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Thanks, Dr. Marty!

Posted on February 25th, 2011 by Winston

I have a fat dog. Sophie is a female lab and generally they tend to gain a lot of weight after they are spayed. She also had 6 puppies - I like to say she is still carrying her puppy weight. But sadly, that is not true and it is my fault. So I was wondering what Dr. Marty Goldstein, Oprah and Martha Stewart's vet would suggest. He is into holistic pet care. His website is dr.marty.com. On a whim, I wrote to him to see if he would write back. Thinking he wouldn't being as busy as he is I was very surprised and happy when he did. So below is my email and his answer is below that.

I am working on Sophie but can't get to the vet all the time to weigh her so I measure her girth - she has lost 2" since last month. Not bad, maybe 20 more pounds to go!

 

To Dr. Marty:

Pet's Issue
5.5 year old female lab with food allergies and over weight. She is now eating Nature's Domain Salmon and sweet
potato but may be too high in calories. It keeps her from scratching and has not had ear infections since I started
her on this food last year. She does not get treats. She can only walk because she is about 25lbs over weight and
it hurts her legs when she runs. We are on budget (I am out of work) so I cannot purchase expensive food. Can I
make a low calorie allergy free meals for her? What  exactly should I put in it? How much and how often to
feed? Thanks so much!

 

Hi Kristin -
If the Nature's Domain food helps with her allergies, I
would recommend you stay with it for now.  But if she is
gaining weight or has not lost any weight while eating it,
then you *must* reduce the size of her meals by at least 15%
to 20%.  That means you must always measure her meals so
there's no chance that the meal size varies.  You can add
about a 1/2 of a can of green beans to her meals just to add
volume that will help her feel full (like us eating salad,
it's volume without calories).  You *must* eliminate all
treats except maybe a small raw carrot or two per day.  And
you must get her to exercise.  Just as in people, weight
loss comes down to a simple formula: eat less and move more.

If you have a lake to swim her in, that's an excellent form
of exercise that won't hurt her joints.  If you don't have a
place to swim her then begin walking her for 15 minutes at 3
different times during the day so that she ends up with a
combined total of 45 minutes of walking *every* day.  After
10 days of 15 minute walks, increase each of the 3 walking
sessions to 20 minutes each.  After 10 days of three 20
minute walking sessions per day, increase the length of each
walking session by 5 minutes for a total of 25 minutes per
session.  After 10 days at that length increase each of the
3 walking sessions to 30 minutes so the combined total per
day is 90 minutes.  Walking sessions can probably be capped
at 30 minutes each.  And by this time you should be walking
very briskly.  By this point you should see weight loss and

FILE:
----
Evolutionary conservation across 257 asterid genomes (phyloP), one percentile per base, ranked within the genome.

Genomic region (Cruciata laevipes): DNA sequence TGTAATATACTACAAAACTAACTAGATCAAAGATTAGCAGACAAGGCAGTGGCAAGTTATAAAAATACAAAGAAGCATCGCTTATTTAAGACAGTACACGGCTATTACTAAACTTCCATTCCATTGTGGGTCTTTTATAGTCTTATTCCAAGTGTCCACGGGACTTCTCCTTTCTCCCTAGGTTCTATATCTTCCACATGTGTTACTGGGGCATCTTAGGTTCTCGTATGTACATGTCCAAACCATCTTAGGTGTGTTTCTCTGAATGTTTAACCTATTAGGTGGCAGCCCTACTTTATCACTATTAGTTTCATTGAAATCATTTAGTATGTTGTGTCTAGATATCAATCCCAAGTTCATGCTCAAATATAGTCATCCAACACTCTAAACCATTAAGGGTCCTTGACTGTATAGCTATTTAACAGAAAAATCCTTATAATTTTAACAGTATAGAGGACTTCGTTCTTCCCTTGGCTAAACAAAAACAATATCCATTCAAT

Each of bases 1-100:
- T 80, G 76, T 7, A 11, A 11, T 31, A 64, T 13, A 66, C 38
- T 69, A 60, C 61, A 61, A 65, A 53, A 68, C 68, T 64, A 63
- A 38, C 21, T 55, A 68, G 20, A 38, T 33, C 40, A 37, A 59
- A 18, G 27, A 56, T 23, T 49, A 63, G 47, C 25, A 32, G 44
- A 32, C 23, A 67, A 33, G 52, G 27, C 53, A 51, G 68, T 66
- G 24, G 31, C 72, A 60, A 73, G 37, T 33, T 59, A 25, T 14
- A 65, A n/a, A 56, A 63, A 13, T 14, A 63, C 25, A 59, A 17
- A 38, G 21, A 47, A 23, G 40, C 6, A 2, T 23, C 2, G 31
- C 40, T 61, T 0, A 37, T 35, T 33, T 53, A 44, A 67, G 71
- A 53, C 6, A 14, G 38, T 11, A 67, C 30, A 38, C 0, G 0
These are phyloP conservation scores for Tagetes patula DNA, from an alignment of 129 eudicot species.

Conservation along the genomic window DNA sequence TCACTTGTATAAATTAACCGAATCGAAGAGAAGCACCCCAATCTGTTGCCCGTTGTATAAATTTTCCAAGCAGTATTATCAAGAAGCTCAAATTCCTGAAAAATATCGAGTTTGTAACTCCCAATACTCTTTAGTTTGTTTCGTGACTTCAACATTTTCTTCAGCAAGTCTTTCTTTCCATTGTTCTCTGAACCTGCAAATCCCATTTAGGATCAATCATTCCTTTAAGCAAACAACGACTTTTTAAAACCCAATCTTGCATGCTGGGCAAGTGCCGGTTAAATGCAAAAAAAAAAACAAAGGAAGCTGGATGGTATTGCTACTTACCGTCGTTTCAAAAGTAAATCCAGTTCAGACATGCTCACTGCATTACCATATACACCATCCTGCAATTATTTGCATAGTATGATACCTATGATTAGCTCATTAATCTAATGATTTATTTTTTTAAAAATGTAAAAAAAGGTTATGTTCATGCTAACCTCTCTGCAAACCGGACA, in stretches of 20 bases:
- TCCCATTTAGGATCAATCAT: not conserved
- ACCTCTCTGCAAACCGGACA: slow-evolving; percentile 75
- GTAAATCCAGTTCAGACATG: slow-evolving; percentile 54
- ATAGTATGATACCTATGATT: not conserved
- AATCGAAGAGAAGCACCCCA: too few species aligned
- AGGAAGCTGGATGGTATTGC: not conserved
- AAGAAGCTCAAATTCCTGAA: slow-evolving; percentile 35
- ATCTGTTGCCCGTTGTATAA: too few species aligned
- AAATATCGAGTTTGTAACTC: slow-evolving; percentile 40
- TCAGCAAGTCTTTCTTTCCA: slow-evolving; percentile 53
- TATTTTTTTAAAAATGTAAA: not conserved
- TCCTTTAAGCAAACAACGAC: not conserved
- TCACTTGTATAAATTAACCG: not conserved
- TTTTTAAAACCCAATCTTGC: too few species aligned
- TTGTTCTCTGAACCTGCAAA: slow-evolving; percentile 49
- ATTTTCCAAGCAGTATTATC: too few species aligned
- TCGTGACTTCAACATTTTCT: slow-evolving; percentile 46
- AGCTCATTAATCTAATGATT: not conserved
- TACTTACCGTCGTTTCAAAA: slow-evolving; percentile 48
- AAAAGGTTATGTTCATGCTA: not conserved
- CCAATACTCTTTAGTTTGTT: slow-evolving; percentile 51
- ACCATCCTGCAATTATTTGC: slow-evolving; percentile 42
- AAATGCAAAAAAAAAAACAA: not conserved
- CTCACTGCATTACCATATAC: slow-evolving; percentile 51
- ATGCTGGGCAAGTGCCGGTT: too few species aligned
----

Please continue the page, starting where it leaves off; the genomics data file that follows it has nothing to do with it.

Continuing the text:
can probably reduce the walking time to 45 to 60 minutes a
day to maintain proper body weight.

If you walk her every day AND you are religious about not
giving her treats and keeping the size of her meals small,
she will lose weight.  Here is a link to a chart that shows
how to evaluate he body shape/size.
http://www.purina.com/dogs/health/AdultBodyCondChart.pdf

If your veterinarian has not checked her thyroid values,
that should be done.  Hypothyroidism can cause a loss of
energy, reduce metabolism and add to weight gain.

I hope some of this is helpful to you!

Dr. Marty

 

This was on Yahoo today:

WASHINGTON (AFP) – Just like their human masters, a majority of American pets have a weight problem, a study released Thursday says.

In its fourth yearly study of how fat Americans' four-legged furry friends are, the Association for Pet Obesity Prevention (APOP) found that 53 percent of cats and more than 55 percent of dogs were overweight or obese.

That means there are around 50 million fat cats and 43 million pudgy dogs in the United States.

The study looked at 133 adult cats and 383 dogs.

Nearly a third of the cats were classified by their veterinarians as overweight and nearly 22 percent were deemed to be clinically obese, the study found.

Among the canines observed, 35 percent were found to be overweight and 20.6 percent were obese.

"We?re seeing a greater percentage of obese pets than ever before," said Dr Ernie Ward, founder of APOP.

In 2007, roughly 19 percent of cats and a mere 10 percent of dogs were found in the APOP study to be obese -- defined for the family pet as having a body weight that is 30 percent greater than normal.

"This is troubling because it means more pets will be affected by weight-related diseases such as arthritis, diabetes, high blood pressure and kidney disease," the same illnesses that afflict obese humans, Ward said.

American cats and dogs are doing slightly better, in obesity terms, than their masters and mistresses, around one in three of whom is obese.

 

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